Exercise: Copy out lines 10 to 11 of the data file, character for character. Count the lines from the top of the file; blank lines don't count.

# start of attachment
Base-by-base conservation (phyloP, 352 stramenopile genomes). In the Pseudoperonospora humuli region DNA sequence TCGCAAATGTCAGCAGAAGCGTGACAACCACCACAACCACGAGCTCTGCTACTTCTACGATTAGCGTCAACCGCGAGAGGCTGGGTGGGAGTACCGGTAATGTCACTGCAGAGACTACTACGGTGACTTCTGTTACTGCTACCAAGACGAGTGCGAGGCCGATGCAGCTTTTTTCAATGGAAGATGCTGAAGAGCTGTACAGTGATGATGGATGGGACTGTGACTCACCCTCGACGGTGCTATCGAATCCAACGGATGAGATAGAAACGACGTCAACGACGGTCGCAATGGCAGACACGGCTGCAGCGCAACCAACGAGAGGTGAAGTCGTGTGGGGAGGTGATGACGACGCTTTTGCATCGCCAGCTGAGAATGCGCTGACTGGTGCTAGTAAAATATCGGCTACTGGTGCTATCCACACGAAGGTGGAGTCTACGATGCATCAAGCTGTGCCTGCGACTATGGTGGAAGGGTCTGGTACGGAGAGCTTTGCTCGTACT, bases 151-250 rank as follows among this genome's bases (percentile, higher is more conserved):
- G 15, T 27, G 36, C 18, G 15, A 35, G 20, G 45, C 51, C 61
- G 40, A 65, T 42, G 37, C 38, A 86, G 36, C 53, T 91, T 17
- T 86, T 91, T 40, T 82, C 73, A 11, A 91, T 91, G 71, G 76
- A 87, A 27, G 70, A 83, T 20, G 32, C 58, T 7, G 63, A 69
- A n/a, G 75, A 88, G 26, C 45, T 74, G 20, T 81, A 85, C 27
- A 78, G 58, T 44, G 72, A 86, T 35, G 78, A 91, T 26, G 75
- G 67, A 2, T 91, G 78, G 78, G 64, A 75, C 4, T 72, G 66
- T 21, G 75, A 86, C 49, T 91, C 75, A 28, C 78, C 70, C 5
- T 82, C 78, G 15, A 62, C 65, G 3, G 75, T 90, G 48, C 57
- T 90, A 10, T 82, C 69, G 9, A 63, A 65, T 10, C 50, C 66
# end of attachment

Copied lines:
- T 82, C 78, G 15, A 62, C 65, G 3, G 75, T 90, G 48, C 57
- T 90, A 10, T 82, C 69, G 9, A 63, A 65, T 10, C 50, C 66